Nvidia is expected to take the covers off its Ampere next-generation graphics architecture at its upcoming virtual GTC 2020 conference. And that could give us a glimpse at what the future holds for Nvidia’s next GeForce graphics cards.
The graphics giant was going to hold its GTC event on May 14, but the coronavirus pandemic has forced Nvidia to spin GTC into an event that’ll be streamed online and give fans a glimpse at what Nvidia has been working on, with Nvidia telling fans to "get amped" about the announcements. That’ll almost certainly mean Nvidia will reveal a new GPU, but there’s a slightly disappointing twist.
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As GTC is more of an event for developers and IT specialists, the graphics card Nvidia will likely reveal is set to be a GPU for datacentre and server use; it’ll be used to power things like artificial intelligence and rendering workloads, not push games at high-fidelity graphics settings. So unless you’re into making AI systems, the GPU won’t be for you.
However, Nvidia’s graphics architecture spans all of its graphics cards and chips, so a showcase of Ampere will give us an idea of the tech that’ll underpin the next GeForce lineup, potentially called the 3000-series. And we’re expecting a significant improvement in performance across the board for next-generation GeForce GPUs.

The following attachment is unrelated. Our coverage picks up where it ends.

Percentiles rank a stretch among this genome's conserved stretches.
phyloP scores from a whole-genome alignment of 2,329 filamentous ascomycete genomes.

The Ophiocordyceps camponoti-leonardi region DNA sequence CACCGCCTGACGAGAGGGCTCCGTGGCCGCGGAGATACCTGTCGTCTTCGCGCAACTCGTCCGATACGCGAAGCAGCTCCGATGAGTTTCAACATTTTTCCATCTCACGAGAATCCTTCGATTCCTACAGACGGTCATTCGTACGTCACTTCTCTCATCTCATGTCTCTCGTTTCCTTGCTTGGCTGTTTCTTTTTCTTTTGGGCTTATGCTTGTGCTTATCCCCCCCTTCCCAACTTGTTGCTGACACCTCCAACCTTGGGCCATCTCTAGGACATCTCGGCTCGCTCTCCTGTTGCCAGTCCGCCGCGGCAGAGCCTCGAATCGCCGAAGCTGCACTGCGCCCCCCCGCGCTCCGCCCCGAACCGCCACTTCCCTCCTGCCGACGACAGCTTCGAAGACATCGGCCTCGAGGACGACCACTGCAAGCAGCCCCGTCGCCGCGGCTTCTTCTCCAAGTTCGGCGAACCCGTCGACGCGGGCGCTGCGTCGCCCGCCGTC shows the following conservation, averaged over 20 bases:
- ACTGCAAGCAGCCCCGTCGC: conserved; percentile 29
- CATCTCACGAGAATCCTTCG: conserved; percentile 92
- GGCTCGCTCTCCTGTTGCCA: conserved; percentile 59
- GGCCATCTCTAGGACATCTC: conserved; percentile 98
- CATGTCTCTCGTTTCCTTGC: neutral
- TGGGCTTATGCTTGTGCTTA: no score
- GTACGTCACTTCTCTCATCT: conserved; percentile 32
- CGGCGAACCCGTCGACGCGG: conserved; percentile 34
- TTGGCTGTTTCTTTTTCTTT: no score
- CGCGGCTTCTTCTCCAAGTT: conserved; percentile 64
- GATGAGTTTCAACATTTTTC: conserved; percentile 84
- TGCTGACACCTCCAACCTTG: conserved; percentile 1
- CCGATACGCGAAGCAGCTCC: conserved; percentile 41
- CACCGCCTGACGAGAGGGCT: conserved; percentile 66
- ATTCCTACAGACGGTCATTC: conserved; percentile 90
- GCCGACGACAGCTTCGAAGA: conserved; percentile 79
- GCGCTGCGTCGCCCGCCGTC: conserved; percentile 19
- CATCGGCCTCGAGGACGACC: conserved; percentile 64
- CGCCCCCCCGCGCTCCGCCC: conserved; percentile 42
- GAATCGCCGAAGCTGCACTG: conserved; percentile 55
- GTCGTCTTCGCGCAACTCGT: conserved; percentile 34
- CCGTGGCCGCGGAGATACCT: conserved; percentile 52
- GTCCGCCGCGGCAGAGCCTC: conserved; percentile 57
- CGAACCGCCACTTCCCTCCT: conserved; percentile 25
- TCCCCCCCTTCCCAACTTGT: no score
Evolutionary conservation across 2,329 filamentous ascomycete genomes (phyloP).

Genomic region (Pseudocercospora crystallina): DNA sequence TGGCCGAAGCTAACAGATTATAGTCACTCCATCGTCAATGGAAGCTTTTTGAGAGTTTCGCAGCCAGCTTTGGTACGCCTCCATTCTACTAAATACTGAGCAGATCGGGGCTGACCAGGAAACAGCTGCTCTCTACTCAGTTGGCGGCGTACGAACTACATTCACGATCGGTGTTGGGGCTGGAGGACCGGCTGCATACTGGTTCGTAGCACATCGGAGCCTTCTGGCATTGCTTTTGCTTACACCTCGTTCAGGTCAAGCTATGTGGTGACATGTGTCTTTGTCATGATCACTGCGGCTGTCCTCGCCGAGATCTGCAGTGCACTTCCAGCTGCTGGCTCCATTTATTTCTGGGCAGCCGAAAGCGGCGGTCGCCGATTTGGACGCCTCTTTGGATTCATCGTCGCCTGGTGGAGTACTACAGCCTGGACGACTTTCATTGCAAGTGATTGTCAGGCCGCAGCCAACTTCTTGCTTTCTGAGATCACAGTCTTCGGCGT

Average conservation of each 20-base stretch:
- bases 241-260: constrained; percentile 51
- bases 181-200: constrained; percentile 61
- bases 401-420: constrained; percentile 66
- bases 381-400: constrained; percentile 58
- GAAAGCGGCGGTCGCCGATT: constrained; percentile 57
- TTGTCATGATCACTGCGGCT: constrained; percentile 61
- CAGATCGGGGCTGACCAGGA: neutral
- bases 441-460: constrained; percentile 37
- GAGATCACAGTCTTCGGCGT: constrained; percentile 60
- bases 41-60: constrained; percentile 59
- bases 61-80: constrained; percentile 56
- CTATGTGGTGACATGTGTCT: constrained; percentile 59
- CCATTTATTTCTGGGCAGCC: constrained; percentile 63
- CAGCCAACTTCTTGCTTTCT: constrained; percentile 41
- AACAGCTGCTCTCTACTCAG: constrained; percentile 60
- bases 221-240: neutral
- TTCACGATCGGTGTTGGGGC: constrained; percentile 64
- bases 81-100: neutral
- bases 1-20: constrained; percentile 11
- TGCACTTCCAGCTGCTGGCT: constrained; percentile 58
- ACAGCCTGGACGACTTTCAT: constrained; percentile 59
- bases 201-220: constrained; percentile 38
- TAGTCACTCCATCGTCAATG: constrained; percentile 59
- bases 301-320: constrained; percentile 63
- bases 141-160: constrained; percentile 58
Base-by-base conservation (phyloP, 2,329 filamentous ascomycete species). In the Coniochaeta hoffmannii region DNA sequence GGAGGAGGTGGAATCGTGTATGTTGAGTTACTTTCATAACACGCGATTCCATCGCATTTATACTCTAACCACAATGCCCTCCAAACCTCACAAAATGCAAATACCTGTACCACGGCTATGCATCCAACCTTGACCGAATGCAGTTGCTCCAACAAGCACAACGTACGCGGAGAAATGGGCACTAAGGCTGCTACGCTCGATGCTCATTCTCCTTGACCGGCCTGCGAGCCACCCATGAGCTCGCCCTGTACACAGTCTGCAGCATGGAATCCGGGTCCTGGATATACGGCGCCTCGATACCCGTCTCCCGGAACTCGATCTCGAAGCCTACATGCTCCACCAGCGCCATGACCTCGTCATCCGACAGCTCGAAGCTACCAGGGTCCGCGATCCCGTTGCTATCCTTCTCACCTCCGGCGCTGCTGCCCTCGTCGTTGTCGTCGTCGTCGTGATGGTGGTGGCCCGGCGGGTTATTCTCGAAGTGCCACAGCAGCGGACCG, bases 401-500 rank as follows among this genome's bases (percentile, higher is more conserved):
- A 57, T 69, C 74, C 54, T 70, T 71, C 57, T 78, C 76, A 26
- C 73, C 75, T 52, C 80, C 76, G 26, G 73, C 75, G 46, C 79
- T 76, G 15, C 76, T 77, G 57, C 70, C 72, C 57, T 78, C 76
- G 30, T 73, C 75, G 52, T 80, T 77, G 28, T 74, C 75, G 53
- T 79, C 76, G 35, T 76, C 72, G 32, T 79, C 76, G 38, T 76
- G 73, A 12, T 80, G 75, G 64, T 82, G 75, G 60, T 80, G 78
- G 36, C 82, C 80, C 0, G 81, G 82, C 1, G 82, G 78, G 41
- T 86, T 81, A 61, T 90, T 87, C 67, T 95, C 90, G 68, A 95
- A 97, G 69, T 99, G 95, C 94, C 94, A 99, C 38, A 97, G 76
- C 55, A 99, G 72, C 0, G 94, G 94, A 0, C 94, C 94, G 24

According to our sister site Tom’s Hardware, Ampere is supposedly due to deliver a 50% hike in performance over the Turing architecture that the current line up of GeForce RTX 2000-series graphics cards uses. As such, we’re expecting to not only see an increase in graphics performance across 4K and 1080p resolutions, but also see improved performance with hardware-powered ray-tracing Nvidia’s GeForce RTX cards support.
We are hoping that translates into mid-range graphics cards, such as the GeForce RTX 2060, to be powerful enough for run games will all settings at full at 4K resolution, running at 60 frames per seconds at least. That something a high-end GeForce RTX 2080 Ti could some time struggle with.
Ampere will need to deliver some impressive performance, as the PS5 and Xbox Series X are set to be very powerful consoles. So PC gamers will want some hardware that'll keep their machines ahead of the next-generation consoles.
As for top-end graphics cards, let’s say a GeForce RTX 3080, we’d hope Nvidia will deliver something special; perhaps running games with improved ray-tracing or at 8K resolution. We’d also expect to see Nvidia build upon its deep learning supersampling technology, which uses machine learning to deliver smooth performance demanding games running at very high graphics settings; think DLSS 2.0 with more efficient and smarter performance.
Ampere isn’t expected to be the dramatic step up in performance and features the Turing architecture was on the Polaris architecture that sat below graphics cards like the GeForce GTX 1080. But for people likely to be looking at making a new PC towards the end of the year, Ampere is set to yield graphics cards with some impressive performance.